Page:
Me, Myself & Irene (2000)
Main Menu Introduction
Music Video-Breakout-Foo Fighters
Audio Commentary-Bobby Farrelly (Co-Director) & Peter Farrelly (Co-Director)
Featurette-Behind The Scenes-6
Easter Egg-Alternate Menus
|Year Of Production||2000|
|RSDL / Flipper||RSDL (52:19)||Cast & Crew|
|Region Coding||2,4||Directed By||
Twentieth Century Fox
|Case||Six-Sided Star Clamp|
|Pan & Scan/Full Frame||None||
English Dolby Digital 5.1 (384Kb/s)
English Audio Commentary Dolby Digital 2.0 (96Kb/s)
|Widescreen Aspect Ratio||1.85:1|
|Video Format||576i (PAL)|
|Original Aspect Ratio||1.85:1||Miscellaneous|
English for the Hearing Impaired
|Smoking||Yes, lots of it - both good and bad guys|
|Annoying Product Placement||Yes, enjoy cola?|
|Action In or After Credits||Yes, pictures through credits, scene after credits|
The story follows Charlie Baileygates (Jim Carrey), an 18-year veteran of the Rhode Island State Troopers, and a loser whose wife left him for a midget Negro Mensa member, and whose three children are decidedly dark skinned - and rather smart. Charlie doesn't deal well with conflict, and spends most of his time being used and abused by every man and his dog (literally). One day, something snaps inside of Charlie, and we meet Hank (Jim Carrey). Hank loves conflict and will do almost anything to create it. Unfortunately, despite the fact that Charlie can control Hank with drugs, the State Troopers aren't exactly thrilled to have the possibility of Hank working for them. It is at this point that Irene Waters (Renée Zellweger) is brought in on an arrest warrant from out of state. This seems to be the perfect job for Charlie - an easy trip to take Irene to up-state New York and hand her over for her warrant. Unfortunately for Irene, her ex-boyfriend and well-to-do hood gets worried that she might know a little too much about the shady dealings he has been involved in. It is up to Charlie and Hank to ensure that Irene survives not only the ex-boyfriend and corrupt cops, but himself, long enough to prove her innocence.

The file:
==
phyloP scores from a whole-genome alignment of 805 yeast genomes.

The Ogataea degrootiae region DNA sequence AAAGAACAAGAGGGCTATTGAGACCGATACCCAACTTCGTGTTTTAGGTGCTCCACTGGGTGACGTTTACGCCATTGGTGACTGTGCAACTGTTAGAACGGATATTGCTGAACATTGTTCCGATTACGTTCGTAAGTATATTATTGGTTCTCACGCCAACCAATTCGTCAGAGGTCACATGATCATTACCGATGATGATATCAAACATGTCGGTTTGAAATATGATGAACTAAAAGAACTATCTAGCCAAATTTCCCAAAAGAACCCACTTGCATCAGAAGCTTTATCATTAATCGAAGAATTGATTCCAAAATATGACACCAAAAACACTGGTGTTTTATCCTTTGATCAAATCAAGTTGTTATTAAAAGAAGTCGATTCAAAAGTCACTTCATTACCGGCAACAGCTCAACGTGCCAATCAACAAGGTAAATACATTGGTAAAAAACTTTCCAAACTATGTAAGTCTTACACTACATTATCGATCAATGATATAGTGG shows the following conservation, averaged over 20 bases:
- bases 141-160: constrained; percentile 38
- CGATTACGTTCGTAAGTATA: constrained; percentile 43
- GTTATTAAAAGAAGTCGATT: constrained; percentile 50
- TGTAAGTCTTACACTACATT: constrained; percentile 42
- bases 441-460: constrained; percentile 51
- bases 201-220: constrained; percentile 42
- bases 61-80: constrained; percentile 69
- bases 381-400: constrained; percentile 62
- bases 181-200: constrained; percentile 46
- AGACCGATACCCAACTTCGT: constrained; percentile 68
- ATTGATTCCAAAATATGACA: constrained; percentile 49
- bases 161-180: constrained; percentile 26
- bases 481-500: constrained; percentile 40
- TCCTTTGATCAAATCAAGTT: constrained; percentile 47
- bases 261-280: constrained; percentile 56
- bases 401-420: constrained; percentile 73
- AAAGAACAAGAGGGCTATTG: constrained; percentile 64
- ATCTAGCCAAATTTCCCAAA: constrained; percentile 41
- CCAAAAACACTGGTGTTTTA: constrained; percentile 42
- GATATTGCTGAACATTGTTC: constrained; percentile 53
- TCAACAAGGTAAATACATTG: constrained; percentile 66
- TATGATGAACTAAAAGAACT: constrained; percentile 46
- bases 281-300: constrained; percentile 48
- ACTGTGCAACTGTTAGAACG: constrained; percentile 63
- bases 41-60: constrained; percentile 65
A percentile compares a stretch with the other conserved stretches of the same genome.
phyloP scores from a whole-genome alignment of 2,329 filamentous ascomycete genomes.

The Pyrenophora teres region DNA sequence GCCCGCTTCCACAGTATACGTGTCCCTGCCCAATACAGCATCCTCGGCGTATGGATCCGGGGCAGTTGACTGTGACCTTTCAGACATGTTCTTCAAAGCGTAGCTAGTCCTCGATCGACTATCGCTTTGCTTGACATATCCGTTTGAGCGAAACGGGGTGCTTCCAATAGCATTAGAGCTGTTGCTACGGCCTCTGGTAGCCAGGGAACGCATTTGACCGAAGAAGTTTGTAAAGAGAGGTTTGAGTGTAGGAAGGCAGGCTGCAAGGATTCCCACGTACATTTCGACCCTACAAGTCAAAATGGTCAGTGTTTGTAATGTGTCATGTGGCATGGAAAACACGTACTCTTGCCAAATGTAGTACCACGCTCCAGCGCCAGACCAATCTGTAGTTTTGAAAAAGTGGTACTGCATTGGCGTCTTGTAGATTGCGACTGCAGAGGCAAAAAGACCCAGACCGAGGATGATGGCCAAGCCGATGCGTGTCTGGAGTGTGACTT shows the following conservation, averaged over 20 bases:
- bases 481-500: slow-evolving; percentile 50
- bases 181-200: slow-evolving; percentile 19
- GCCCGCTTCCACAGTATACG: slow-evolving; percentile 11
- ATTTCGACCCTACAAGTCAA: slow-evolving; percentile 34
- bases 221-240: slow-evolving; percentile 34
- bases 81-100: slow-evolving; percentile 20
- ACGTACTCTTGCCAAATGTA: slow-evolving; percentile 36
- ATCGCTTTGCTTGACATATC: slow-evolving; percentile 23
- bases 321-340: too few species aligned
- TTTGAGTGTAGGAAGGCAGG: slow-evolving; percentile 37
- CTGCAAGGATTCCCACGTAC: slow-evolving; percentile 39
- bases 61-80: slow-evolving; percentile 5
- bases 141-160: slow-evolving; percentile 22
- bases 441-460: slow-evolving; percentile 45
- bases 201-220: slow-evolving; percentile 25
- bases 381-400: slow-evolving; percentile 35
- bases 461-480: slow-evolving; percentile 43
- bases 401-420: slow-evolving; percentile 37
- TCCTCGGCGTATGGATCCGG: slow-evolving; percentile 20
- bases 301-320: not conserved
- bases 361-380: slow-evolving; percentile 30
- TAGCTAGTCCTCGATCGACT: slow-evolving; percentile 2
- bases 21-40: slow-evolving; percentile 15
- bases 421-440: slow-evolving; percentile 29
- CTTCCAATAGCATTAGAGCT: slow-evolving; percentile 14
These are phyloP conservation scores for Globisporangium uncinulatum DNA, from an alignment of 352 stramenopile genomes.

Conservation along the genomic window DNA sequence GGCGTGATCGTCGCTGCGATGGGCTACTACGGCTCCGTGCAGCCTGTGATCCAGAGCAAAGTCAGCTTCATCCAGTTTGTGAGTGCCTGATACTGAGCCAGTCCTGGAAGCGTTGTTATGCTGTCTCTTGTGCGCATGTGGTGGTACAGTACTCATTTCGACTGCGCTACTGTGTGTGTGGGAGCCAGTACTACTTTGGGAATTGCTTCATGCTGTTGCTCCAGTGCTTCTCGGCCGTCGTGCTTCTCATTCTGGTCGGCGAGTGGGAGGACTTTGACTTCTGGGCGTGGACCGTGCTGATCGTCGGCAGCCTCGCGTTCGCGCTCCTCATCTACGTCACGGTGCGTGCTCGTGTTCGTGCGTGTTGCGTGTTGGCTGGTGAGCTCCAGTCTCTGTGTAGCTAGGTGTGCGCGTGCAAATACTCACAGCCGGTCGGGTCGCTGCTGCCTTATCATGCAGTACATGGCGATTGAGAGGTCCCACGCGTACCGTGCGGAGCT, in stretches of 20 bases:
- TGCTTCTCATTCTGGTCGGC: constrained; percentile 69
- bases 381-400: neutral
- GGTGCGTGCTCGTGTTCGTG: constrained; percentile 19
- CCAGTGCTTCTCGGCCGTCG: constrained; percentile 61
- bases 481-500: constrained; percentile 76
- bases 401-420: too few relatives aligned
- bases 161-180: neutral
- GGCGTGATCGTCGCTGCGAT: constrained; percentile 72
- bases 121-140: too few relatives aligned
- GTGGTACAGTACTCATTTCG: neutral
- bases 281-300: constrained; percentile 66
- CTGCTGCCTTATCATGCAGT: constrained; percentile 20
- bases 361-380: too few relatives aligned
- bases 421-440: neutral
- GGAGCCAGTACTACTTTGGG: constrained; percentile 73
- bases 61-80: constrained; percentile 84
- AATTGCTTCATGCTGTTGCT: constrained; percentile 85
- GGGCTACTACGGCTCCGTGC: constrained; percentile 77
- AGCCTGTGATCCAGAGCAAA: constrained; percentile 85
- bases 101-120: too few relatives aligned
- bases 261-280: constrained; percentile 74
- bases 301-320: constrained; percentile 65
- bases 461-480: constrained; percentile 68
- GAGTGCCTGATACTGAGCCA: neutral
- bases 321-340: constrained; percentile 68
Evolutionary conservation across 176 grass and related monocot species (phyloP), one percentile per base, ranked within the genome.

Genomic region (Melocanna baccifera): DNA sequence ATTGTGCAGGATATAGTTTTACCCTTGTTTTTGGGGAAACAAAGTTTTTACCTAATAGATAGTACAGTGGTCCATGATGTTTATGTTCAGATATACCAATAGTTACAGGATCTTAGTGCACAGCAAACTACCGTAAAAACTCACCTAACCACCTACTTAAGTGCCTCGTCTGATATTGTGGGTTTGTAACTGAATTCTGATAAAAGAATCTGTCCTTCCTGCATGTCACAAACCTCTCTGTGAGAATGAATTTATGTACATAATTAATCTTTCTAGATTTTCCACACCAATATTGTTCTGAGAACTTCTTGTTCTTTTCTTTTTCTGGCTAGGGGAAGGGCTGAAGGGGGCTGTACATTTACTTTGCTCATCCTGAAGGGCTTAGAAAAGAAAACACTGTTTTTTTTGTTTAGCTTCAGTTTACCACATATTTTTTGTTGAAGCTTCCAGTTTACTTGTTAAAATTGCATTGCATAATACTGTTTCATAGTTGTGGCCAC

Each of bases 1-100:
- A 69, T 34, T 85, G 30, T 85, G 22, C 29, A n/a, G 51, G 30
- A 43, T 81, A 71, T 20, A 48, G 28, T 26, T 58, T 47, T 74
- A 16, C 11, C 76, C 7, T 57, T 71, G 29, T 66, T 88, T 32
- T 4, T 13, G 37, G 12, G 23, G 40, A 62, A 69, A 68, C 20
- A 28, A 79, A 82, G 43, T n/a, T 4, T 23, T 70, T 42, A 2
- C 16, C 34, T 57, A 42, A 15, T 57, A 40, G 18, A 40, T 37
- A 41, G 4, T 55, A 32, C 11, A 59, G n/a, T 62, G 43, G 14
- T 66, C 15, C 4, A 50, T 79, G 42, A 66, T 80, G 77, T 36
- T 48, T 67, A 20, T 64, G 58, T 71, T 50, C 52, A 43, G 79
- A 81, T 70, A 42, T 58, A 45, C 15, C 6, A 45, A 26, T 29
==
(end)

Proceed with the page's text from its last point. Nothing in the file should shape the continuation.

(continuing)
This movie is very funny, and closely follows the formula laid out in previous Farrelly brothers movies. The final note to make regarding this movie is on the relationship between Jim Carrey and Renée Zellweger who had quite a public romance following the shooting - and an equally public break up. By all accounts, Renée Zellweger did not allow a romantic relationship to develop while working on the movie, and this seems to have created a good on-screen chemistry between the two. Certainly comparing this movie to Proof Of Life that involved the highly public Russell Crowe and Meg Ryan relationship, Me, Myself & Irene came away without any ill effects.
Presented in its original theatrical aspect ratio of 1.85:1, the transfer is 16x9 enhanced.
This transfer is only reasonably sharp. While this is not a problem in particular, it does come up as being somewhat of a poor effort compared to DVD releases of other recent films. There is a problem with grain levels that are quite noticeable early in the transfer (in the sequence 0:30-1:00), and close to the end (the sequence 104:08-104:20, just before the credits roll). During the bulk of the movie, however, the grain is controlled quite well, and it only occasionally becomes noticeable for a few shots. The shadow detail is quite good, although not spectacular, although as only a very few sequences are not brightly lit this really plays no part either way. The transfer contains no low level noise.
Colours are for the most part quite good, although the number of outdoor scenes affected by clouds causes some variation in the vibrancy of the colours over the duration of the transfer. Some of the aerial shots of American farming land are quite beautiful to behold.